Level Playing Fields: How the Groundskeeping Murphy Brothers Shaped Baseballby Peter Morris
Most baseball fans want to hear about stellar players and spectacular plays, statistics and storied franchises. Level Playing Fields sheds light on a usually unnoticed facet of the game, introducing fans and historians alike to the real fundamentals of baseball: dirt and grass. In this lively history, Peter Morris demonstrates that many of the game’/i>
Most baseball fans want to hear about stellar players and spectacular plays, statistics and storied franchises. Level Playing Fields sheds light on a usually unnoticed facet of the game, introducing fans and historians alike to the real fundamentals of baseball: dirt and grass. In this lively history, Peter Morris demonstrates that many of the game’s rules and customs actually arose as concessions to the daunting practical difficulties of creating a baseball diamond.
Recovering a nearly lost and decidedly quirky chapter of baseball history, Level Playing Fields tells the engaging story of Tom and Jack Murphy, brothers who made up baseball’s first great family of groundskeepers and who played a pivotal role in shaping America’s national pastime. Irish immigrants who tirelessly crafted home-field advantages for some of baseball’s earliest dynasties, the brothers Murphy were instrumental in developing pitching mounds, permanent spring training sites, and new irrigation techniques, and their careers were touched by such major innovations as tarpaulins and fireproof concrete-and-steel stadiums. Level Playing Fields is a real-life saga involving craftsmanship, resourcefulness, intrigue, and bitter rivalries (including attempted murder!) between such legendary figures as John McGraw, Connie Mack, Honus Wagner, and Ty Cobb. The Murphys’ story recreates a forgotten way of life and gives us a sense of why an entire generation of American men found so much meaning in the game of baseball.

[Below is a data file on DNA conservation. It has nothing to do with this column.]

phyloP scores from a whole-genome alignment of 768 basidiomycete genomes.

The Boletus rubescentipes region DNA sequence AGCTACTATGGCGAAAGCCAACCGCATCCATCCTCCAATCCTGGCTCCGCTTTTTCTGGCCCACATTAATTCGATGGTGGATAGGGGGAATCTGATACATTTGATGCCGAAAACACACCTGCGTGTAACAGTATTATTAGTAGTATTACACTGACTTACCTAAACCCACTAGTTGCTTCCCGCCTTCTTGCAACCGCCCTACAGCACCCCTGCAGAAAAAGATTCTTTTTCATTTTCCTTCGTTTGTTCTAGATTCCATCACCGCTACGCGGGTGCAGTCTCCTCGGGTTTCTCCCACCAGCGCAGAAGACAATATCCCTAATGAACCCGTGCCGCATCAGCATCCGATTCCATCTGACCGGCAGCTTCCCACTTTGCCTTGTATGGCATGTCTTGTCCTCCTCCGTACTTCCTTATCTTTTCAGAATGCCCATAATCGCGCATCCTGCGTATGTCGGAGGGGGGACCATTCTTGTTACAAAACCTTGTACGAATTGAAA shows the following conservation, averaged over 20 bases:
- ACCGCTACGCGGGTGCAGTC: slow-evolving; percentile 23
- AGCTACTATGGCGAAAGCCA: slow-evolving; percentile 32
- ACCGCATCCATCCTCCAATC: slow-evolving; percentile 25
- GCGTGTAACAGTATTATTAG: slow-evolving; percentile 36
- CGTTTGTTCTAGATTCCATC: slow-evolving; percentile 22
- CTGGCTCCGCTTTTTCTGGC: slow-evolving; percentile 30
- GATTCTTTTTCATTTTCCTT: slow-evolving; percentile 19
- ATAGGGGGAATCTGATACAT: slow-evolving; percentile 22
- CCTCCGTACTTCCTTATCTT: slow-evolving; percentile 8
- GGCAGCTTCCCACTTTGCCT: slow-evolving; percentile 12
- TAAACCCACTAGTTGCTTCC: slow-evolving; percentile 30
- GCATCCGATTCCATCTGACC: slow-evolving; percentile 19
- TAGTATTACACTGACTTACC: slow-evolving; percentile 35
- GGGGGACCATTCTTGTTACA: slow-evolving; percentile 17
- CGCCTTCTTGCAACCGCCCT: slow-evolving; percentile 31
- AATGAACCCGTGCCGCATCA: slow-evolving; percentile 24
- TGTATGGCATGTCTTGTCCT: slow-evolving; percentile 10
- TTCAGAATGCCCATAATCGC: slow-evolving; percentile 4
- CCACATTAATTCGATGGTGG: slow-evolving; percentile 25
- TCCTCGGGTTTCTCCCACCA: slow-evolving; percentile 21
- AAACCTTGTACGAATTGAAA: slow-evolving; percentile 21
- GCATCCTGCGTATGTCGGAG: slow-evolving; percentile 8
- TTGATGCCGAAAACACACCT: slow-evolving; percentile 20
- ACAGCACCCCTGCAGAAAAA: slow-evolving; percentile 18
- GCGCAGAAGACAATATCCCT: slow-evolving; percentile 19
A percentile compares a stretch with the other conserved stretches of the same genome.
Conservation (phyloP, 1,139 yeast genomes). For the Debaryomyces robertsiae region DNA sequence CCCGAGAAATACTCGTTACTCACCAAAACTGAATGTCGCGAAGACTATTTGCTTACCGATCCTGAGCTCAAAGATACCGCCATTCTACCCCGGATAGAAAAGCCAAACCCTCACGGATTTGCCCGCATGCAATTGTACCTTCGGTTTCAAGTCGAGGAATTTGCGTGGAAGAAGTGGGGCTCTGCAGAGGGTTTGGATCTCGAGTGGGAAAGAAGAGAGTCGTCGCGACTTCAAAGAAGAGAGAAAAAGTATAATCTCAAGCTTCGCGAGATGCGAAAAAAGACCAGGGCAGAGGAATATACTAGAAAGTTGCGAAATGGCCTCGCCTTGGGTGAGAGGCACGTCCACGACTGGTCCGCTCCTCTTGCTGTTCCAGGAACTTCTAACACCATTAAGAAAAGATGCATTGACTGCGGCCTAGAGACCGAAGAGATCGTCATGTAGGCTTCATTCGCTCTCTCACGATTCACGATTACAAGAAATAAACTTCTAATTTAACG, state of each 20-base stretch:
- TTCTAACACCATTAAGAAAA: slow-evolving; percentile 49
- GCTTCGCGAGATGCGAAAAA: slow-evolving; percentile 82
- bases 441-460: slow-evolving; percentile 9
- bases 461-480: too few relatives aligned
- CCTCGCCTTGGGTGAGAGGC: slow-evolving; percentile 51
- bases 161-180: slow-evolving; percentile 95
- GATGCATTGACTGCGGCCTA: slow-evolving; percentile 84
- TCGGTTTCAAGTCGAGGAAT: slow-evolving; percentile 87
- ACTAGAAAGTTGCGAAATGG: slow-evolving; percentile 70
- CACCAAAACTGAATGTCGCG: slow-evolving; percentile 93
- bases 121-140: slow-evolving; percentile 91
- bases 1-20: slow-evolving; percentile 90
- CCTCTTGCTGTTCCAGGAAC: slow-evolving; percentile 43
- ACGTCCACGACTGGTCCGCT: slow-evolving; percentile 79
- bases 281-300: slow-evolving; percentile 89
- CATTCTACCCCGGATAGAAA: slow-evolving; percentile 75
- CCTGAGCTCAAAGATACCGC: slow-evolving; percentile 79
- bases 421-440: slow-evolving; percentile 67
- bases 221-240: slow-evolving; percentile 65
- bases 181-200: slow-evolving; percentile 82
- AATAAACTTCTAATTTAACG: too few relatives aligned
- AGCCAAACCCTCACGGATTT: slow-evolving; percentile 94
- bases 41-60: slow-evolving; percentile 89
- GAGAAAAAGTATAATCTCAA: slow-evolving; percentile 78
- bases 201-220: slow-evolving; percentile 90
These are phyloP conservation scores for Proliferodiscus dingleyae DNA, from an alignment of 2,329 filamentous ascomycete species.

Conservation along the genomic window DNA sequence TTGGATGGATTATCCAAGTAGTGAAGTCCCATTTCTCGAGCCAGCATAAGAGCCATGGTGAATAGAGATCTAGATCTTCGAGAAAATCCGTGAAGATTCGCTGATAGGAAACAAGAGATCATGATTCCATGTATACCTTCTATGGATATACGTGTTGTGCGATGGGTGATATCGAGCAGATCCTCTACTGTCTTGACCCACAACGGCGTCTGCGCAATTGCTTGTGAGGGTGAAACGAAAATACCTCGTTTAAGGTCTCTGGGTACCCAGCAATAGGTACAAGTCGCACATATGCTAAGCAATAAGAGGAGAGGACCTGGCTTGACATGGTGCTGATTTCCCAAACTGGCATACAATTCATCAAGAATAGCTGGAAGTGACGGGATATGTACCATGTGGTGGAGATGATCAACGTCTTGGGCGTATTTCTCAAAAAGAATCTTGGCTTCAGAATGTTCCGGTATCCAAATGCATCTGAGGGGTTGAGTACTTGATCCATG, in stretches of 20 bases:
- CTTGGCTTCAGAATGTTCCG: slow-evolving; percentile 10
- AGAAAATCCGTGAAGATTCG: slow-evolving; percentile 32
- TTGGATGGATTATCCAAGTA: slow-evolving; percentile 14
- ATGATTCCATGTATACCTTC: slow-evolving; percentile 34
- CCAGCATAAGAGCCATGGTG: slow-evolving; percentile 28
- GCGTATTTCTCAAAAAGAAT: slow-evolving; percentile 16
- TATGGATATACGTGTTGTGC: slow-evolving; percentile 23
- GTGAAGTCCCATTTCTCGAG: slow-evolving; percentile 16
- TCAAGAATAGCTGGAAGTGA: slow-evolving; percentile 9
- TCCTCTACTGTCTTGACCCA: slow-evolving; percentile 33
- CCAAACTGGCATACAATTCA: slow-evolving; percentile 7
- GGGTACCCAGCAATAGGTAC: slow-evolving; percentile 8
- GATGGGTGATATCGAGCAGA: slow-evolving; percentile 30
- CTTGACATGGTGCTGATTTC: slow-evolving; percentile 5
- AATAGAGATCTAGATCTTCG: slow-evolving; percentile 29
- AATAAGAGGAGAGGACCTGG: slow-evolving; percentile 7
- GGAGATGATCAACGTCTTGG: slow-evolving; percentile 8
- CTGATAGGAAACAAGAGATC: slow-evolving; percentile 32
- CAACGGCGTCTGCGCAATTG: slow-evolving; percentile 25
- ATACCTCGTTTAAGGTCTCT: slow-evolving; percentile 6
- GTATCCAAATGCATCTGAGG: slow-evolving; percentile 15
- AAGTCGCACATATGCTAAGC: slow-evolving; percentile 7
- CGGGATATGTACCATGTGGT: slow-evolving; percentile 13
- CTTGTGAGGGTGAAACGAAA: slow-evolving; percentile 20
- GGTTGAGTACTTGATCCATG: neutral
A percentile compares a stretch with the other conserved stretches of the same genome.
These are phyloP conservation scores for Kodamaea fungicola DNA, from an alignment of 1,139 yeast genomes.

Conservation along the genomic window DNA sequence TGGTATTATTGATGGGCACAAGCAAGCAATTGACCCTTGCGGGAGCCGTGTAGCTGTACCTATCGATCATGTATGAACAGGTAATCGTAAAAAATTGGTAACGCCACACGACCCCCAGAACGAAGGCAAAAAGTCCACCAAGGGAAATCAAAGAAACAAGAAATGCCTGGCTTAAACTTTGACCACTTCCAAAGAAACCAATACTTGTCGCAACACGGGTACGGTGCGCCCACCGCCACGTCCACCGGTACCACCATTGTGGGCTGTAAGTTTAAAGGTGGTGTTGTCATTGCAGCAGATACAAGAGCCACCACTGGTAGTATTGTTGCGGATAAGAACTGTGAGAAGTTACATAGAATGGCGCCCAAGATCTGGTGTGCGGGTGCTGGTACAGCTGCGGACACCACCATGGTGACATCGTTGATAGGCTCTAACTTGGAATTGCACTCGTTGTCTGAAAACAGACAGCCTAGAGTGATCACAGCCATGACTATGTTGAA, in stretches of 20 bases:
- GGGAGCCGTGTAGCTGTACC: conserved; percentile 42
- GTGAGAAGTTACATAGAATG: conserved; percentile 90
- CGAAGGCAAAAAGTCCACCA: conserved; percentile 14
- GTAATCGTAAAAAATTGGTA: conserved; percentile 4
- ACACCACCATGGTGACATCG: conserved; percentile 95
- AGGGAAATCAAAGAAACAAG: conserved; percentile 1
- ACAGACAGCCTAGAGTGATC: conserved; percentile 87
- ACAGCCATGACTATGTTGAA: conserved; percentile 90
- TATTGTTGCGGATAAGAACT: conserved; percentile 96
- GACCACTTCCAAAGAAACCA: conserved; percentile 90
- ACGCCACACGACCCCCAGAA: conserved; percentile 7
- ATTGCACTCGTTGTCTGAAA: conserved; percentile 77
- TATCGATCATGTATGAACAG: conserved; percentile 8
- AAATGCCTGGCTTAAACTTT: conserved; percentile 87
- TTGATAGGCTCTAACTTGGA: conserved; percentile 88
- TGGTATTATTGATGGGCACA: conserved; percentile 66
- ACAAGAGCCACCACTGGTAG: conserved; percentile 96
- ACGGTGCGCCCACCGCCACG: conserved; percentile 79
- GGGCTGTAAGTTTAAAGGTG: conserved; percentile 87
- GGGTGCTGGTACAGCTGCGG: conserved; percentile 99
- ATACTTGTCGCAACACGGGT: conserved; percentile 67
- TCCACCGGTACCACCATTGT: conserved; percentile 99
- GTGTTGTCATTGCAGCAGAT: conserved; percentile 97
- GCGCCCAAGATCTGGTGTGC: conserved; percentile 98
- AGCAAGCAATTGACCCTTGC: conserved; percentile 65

Maverick baseball historian Morris (Game of Inches) here gets down to fundamentals that most histories overlook: the dirt and the grass. We learn how significant aspects of the game's evolution can be traced far back to practical decisions made by Irish immigrants Tom and Jack Murphy. These men knew the likes of Connie Mack, Honus Wagner, and Ty Cobb, and their own contributions (which included pitching mounds and spring training camps) were just as influential. Morris's research and insights rescue these pioneer men from obscurity. For all larger baseball collections.
Bob Cottrell, Margaret Heilbrun, Paul Kaplan, Gilles Renaud Copyright 2007 Reed Business Information
-David Block, author of Baseball before We Knew It: A Search for the Roots of the Game
-Paul Dickson, author of The Hidden Language of Baseball
-Tom Stanton, author of The Final Season and Ty & The Babe
- UNP - Nebraska Paperback
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- 5.50(w) x 8.40(h) x 0.60(d)
Meet the Author
Peter Morris is the author of Baseball Fever: Early Baseball in Michigan and the two-volume Game of Inches: The Stories Behind the Innovations That Shaped Baseball.
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